Mentorship at Its Best

Fall 1999 Masthead

Nancy Lashaway-Bokina
Edinburg Consolidated Independent School District
Edinburg, TX

Imagine being a second year teacher and facing 20 high school juniors. After graduating from the University of Texas-Austin the year before, you find yourself being only a scant 6 years older than the students you have been entrusted to lead. What you face are the survivors of a class that started kindergarten with twice as many members, but somehow over the years, nearly half of your students’ classmates have dropped out of school. What remains before you are students who still embrace the American dream that education will change their lives and who are willing to invest at least one more year to give it that chance. These same students have parents who are laborers and farmhands and are primarily Mexican-American. Nearly every student comes from a family that lives below the federal poverty level, and where most adults don’t have a high school diploma (Arrillaga, 1997).

Since you are teaching an advanced English class, you realize your students’ potential is only limited by their determination to learn. What can you say or do that will promote a vision unlike any these students have ever envisioned?

According to Wall Street Journal writer Patrick Barta (1997), for the past 10 years, “while the Anglo elite in McAllen, Texas was sending its sons and daughters to the University of Texas-Austin, Southern Methodist University, or the Ivy League, the offspring of local Hispanic families were swelling the ranks of the University of Texas-Pan America in nearby Edinburg.” Barta’s article continued with a comparison between what are now The University of Texas-Pan America and City College of New York. He described both universities as gateways to the middle class. Until a month ago, I would have agreed with Barta’s analysis of how recent generations of this region’s long-disadvantaged Hispanic majority have remained in the Lower Valley to continue their education. But, that was before I learned about Francisco Guajardo, a second-year teacher at Edcouch-Elsa High in the Lower Rio Grande Valley.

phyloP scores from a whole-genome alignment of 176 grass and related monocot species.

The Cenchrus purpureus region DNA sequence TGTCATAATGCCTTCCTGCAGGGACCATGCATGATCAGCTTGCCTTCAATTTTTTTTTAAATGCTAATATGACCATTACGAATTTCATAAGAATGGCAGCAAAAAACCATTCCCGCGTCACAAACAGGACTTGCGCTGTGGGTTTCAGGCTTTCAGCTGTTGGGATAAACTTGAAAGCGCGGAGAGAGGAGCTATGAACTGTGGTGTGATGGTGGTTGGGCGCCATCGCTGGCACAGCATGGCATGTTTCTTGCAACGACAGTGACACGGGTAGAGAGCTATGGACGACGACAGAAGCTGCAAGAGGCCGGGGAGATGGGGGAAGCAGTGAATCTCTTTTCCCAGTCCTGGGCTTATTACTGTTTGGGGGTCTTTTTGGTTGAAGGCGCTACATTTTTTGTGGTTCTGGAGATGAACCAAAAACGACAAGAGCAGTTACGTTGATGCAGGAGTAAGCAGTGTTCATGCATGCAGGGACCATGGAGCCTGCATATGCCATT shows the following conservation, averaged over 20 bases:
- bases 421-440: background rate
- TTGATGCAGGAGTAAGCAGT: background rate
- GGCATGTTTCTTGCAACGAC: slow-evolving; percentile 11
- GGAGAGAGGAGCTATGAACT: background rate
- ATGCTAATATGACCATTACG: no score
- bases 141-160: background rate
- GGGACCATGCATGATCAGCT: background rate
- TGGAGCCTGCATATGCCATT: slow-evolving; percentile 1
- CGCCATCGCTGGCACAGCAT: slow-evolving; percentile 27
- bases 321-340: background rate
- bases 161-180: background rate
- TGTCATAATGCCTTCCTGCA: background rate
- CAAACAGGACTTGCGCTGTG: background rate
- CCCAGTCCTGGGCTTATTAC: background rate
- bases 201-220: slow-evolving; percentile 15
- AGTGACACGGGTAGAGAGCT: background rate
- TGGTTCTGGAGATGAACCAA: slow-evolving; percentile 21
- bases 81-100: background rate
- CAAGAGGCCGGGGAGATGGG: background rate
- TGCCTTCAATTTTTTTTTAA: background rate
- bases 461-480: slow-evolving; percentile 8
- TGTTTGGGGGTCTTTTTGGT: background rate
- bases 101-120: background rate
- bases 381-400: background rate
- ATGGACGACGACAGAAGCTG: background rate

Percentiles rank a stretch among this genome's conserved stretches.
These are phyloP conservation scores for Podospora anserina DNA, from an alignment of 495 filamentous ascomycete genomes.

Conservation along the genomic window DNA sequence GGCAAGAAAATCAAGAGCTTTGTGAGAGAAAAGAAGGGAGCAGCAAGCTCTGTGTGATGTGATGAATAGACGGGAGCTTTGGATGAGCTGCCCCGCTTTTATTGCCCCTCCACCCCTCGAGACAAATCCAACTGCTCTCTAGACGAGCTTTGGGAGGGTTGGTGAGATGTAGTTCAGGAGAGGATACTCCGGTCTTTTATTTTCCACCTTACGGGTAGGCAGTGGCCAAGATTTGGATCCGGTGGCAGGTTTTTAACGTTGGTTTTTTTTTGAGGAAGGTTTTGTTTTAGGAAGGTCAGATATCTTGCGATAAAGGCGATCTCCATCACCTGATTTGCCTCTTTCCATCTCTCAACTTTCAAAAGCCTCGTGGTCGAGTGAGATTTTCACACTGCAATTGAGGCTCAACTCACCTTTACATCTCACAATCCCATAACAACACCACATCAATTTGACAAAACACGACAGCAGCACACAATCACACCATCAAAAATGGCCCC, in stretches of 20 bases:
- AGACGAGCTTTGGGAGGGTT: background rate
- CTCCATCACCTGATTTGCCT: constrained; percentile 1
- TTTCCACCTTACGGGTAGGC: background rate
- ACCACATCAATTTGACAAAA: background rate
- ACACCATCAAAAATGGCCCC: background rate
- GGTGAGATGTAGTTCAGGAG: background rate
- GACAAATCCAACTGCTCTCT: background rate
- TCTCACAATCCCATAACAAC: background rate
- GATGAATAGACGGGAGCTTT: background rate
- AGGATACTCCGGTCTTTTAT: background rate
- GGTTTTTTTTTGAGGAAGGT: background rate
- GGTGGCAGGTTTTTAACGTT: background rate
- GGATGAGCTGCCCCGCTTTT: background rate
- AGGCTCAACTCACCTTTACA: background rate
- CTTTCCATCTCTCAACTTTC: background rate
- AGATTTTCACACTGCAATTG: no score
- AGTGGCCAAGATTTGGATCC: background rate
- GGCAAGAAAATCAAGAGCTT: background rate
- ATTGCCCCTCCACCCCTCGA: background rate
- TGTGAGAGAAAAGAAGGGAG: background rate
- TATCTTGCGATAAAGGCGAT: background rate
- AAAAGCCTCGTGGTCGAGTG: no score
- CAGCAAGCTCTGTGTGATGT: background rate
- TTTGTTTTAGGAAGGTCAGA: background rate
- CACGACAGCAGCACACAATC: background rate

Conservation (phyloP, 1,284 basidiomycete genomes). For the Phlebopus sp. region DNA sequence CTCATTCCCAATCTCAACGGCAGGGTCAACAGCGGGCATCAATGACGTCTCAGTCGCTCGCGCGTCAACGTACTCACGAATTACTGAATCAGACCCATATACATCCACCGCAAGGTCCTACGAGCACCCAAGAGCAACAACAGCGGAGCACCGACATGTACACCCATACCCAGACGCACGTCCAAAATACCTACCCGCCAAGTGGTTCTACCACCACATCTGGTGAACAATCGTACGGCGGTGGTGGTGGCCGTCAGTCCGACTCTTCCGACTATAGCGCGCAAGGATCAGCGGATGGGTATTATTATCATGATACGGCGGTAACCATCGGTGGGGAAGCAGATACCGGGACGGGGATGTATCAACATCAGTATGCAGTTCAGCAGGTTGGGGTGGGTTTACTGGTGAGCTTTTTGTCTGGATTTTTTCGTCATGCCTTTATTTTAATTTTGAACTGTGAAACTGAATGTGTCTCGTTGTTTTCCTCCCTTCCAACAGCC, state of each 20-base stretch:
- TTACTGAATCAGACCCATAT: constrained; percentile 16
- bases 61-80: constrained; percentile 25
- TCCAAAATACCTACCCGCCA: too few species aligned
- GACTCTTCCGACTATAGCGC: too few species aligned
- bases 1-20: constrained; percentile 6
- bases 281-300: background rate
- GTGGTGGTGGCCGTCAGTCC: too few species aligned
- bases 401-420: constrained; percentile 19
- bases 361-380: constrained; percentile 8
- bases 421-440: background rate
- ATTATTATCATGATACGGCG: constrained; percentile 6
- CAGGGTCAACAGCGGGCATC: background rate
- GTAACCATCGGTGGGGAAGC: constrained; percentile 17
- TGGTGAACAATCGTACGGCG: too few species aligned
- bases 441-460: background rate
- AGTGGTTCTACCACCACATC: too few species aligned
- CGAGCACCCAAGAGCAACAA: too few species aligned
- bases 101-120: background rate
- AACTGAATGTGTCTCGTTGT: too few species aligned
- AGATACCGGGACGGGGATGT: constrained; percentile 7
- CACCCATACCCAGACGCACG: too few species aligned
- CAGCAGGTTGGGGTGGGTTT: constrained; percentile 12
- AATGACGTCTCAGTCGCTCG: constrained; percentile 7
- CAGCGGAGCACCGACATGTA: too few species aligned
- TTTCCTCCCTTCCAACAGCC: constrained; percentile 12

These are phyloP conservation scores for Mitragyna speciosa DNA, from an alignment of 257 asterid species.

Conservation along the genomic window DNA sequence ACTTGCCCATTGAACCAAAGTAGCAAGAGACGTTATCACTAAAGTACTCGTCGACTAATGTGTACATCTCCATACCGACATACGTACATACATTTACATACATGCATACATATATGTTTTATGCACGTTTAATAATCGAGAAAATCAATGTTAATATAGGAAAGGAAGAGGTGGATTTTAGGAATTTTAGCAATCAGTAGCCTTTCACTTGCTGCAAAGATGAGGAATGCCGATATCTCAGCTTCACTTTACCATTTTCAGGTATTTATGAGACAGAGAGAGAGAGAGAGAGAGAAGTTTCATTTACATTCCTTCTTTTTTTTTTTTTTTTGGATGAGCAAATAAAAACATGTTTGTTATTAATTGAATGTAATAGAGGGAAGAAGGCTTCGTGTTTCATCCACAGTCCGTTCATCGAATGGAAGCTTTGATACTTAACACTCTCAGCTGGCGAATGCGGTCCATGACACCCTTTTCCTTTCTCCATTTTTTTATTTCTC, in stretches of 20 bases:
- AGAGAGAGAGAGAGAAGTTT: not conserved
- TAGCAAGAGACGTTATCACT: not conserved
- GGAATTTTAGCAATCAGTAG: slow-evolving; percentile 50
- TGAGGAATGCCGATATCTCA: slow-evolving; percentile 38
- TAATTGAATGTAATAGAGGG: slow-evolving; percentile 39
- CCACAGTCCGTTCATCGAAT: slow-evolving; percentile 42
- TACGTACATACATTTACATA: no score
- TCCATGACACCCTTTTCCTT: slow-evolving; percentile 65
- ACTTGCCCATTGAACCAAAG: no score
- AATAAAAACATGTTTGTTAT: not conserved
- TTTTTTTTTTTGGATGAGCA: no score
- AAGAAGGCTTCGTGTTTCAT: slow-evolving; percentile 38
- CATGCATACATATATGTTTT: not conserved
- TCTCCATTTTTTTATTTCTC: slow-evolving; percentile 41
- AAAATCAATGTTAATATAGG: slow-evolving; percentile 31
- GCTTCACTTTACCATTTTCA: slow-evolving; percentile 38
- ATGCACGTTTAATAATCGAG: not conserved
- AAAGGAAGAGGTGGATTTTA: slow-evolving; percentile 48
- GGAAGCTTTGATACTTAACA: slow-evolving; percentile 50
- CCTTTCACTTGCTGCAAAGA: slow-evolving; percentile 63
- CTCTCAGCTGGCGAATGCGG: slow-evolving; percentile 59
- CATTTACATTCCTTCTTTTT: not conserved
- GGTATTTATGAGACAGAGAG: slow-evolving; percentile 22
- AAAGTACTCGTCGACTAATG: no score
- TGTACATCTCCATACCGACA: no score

One Teacher With a Vision

Francisco Guajardo, a high school Advanced English teacher listened, learned, and acted upon information shared by his high-ability Hispanic students. Without fully realizing the impact of his decisions, Guajardo guided his students through the higher education maze and led them to heights beyond their wildest expectations. Without expecting personal gain, Guajardo offered his students: encouragement; a way to make the unfamiliar familiar; an opportunity to travel; and a chance to visit Ivy League campuses and personnel. Because of his mentorship, a new generation of highly educated Hispanic students has begun in south Texas. The impact of his willingness to get involved with the social, emotional, and professional needs of his students deserves recognition and reflection.

Under the mentorship of Guajardo, 17 students from the second-poorest school district in Texas, with only 1,400 students, have attended or are currently attending Ivy League schools (Arrillaga, 1997). It all began with a simple question that Guajardo asked on that first day of school. “What are your college aspirations?” Guajardo’s class responded with situational, logical, cost, and family related constrained responses. The majority of his students intended to continue their education at the University of Texas-Pan American (UT-PA). After listening to the students describe their dreams, Guajardo supplied a new one. “Why not attend one of the prestigious Ivy League schools?” With this simple question, an unsolicited mentorship began that encouraged risk-taking and challenge. Before Guajardo could expect his students to embrace the dream he held, he had to establish their trust and reduce their apprehensiveness. To do this, he suggested a trip east over the summer to visit some Ivy League universities.